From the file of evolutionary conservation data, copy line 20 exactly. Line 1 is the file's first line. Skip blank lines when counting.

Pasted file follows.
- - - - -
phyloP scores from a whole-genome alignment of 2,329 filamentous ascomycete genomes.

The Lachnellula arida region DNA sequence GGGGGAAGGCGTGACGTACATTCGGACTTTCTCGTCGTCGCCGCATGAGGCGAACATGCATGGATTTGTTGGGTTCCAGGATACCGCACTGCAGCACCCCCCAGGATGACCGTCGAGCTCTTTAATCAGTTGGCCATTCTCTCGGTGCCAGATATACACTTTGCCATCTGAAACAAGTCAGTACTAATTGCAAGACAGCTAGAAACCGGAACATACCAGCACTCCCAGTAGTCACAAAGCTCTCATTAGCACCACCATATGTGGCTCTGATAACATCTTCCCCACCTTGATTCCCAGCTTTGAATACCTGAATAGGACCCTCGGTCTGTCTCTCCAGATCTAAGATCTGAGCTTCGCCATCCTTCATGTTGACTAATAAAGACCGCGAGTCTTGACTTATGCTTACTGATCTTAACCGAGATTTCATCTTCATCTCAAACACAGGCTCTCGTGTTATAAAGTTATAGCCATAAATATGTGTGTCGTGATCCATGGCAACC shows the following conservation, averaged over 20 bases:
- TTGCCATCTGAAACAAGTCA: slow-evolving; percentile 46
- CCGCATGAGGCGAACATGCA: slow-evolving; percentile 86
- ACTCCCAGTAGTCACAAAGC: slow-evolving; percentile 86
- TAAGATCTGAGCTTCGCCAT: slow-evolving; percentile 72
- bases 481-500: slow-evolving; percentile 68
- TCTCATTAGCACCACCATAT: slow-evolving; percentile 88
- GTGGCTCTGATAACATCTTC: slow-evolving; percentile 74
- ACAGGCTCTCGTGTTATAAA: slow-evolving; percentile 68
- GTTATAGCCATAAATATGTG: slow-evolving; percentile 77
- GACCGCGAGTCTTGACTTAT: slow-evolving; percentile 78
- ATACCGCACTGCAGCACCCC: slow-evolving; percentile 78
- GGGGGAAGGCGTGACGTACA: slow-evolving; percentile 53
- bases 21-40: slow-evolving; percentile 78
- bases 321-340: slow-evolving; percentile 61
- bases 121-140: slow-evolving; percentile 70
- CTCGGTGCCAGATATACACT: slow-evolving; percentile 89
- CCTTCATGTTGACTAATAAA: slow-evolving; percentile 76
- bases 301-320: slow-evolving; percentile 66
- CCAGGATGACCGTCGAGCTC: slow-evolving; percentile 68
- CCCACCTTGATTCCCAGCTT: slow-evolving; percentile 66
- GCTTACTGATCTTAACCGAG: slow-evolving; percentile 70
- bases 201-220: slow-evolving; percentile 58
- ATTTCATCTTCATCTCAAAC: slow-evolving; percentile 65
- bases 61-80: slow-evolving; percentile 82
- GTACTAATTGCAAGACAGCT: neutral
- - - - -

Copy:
- bases 301-320: slow-evolving; percentile 66